Duey and Julia Wright, owners of a local music store, also owned a large hillside lot with a dramatic vista of the Wisconsin River. In 1956, they commissioned Frank Lloyd Wright (no relation) to design their new house here. His design placed the house parallel to the river, atop a massive retaining wall. That plan, however, proved too costly. The second version, completed after the architect’s death in 1959, turned the house ninety degrees from its original orientation. John H. Howe and John deKoven Hill, of Taliesin Associated Architects, also worked on these plans.
Built of concrete block, the one-story house is roughly L-shaped in plan. The long leg contains bedrooms and terminates in a carport. The short leg, containing the primary living spaces, is rounded on the side facing the river. As a result, the house’s shape approximates a musical quarter note—appropriate to the clients’ profession. The musical theme reverberates in the panels forming the clerestories, which have been cut out in an abstract musical-note motif, patterned as a visual interpretation of Beethoven’s Fifth Symphony. Some architectural historians have even suggested that the porthole-like window of the kitchen was made round to represent a whole note.
Most of the rounded, westernmost section is occupied by a large living area with a soaring pyramidal ceiling. Hill designed the modernistic interior, giving the living area benches along the full sweep of the window curve. As many as thirty people could sit listening to music or turn around to view the Wisconsin River and Rib Mountain. Beneath the wood-paneled ceiling, Hill ran a continuous shelf, where the Wrights could display plants and art objects. In the kitchen, the whole-note window admits light into a built-in breakfast nook. Everywhere, shafts and sheets of sunlight pour in, thanks to the continuous windows in the living room and bedroom wing, and the clerestories running the length of the kitchen and carport. From the exterior, these bands of glass under the wide-overhanging eaves make the low-pitched hipped roof appear to float above the walls. As was characteristic of Wright’s designs during this period, all the window sashes, clerestory panels, and fascia boards are of light-colored wood, left unstained to reveal the natural grain. Interior walls are composed of concrete block, Philippine mahogany, and teak. Some of the wooden paneling is “book matched”—that is, the wood veneer is split and opened to create mirror images of the grain pattern.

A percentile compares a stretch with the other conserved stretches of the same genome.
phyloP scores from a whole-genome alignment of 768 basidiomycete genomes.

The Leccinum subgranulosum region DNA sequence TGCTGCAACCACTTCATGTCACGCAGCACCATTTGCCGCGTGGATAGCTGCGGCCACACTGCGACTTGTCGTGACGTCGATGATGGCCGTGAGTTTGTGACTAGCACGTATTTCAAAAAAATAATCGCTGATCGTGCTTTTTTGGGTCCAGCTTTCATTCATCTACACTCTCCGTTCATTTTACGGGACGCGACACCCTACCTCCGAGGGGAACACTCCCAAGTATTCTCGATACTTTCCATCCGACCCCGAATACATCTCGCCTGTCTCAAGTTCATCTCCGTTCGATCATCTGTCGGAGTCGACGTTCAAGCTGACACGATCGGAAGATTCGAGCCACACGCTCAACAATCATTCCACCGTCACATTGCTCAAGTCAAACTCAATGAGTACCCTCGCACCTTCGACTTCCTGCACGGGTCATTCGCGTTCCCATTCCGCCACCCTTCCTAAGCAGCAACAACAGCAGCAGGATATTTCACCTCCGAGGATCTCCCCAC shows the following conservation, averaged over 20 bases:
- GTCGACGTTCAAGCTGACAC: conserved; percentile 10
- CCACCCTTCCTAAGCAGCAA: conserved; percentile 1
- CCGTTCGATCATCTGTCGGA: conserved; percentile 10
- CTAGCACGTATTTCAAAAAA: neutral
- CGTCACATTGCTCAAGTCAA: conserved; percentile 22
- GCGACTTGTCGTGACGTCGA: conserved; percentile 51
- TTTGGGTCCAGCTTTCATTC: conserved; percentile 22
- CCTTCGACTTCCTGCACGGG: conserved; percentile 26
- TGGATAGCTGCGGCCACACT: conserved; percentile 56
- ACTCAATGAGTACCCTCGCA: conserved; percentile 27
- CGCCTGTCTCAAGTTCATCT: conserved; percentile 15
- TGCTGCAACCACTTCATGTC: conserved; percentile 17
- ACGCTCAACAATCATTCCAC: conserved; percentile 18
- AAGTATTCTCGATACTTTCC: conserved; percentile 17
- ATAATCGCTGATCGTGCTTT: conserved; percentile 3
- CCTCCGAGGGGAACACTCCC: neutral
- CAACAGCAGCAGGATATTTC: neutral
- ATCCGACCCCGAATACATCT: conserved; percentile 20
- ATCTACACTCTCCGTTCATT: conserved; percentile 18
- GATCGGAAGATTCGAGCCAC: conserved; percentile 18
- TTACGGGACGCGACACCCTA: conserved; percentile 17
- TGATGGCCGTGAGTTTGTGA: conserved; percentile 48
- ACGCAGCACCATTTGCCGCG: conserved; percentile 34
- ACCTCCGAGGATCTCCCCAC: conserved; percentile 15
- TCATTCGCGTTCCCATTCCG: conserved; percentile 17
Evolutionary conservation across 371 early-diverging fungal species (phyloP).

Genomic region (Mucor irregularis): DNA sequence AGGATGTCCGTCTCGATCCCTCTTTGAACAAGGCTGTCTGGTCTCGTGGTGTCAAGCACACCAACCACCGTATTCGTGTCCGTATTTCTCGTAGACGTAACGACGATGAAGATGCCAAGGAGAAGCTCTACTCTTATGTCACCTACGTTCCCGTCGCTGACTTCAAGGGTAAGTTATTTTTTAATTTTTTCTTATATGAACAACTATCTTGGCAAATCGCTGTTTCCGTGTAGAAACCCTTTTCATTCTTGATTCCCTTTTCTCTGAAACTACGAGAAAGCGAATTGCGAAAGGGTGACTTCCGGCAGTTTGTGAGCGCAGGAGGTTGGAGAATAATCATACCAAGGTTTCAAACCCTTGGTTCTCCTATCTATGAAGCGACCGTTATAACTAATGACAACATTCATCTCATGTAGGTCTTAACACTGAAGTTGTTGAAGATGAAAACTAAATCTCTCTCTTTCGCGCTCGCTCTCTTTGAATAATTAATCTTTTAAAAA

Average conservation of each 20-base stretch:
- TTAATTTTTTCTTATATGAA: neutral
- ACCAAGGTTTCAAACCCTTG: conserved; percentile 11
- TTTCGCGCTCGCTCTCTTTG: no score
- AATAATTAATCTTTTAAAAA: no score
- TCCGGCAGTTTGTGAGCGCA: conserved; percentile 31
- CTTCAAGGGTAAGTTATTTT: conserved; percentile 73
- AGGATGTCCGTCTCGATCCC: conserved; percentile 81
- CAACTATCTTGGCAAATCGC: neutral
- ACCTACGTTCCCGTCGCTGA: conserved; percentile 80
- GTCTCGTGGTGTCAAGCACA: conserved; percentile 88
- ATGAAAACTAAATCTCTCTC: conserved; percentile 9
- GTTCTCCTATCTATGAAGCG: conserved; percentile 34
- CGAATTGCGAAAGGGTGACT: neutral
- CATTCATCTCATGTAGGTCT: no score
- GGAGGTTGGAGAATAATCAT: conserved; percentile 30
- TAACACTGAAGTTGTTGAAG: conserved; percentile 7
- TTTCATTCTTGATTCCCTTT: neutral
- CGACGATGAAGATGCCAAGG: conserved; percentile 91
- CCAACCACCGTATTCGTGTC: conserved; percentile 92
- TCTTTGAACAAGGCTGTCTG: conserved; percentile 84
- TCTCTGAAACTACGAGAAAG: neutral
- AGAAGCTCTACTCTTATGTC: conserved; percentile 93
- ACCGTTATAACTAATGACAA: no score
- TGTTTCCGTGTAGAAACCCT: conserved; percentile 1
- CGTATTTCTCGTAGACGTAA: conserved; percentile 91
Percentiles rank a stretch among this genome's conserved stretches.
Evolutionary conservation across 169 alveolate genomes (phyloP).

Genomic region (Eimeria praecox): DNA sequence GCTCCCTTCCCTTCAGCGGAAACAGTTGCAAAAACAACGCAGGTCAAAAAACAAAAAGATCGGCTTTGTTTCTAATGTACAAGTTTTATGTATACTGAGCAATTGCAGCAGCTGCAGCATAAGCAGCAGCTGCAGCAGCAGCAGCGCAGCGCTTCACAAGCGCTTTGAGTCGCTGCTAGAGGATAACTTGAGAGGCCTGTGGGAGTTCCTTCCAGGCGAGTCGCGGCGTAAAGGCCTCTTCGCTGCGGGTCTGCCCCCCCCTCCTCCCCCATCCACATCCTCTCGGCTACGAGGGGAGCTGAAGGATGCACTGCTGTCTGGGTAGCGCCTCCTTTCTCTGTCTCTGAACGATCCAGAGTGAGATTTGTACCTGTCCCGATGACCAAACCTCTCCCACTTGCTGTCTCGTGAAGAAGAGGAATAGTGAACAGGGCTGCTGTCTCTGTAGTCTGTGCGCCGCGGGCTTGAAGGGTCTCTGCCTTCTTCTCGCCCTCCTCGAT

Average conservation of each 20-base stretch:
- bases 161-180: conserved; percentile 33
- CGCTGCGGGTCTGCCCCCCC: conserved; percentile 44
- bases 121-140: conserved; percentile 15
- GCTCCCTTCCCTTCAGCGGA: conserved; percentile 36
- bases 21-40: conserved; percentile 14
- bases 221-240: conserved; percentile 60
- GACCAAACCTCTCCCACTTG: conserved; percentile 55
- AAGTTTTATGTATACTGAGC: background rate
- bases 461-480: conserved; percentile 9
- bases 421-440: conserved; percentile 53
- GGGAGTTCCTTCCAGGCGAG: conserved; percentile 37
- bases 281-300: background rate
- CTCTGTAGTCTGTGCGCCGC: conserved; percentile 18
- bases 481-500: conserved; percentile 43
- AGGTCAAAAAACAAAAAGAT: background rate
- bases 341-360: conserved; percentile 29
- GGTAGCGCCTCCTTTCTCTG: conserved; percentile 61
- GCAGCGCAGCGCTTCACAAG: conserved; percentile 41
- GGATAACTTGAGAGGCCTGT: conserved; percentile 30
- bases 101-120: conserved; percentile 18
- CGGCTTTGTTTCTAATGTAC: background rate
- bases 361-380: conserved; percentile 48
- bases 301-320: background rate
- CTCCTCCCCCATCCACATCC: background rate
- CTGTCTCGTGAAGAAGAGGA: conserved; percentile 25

The Duey Wright House is akin to Wright’s Usonian designs, since it employs a compact and efficient plan, inexpensive materials, and simple wooden interior walls, but it is far larger. It offers a full 4,337 square feet of living space on the main floor and a 2,643-square-foot basement, containing a recreation room, instead of the usual Usonian concrete slab foundation. The house remains in the clients’ family and has been rehabilitated for use as an office.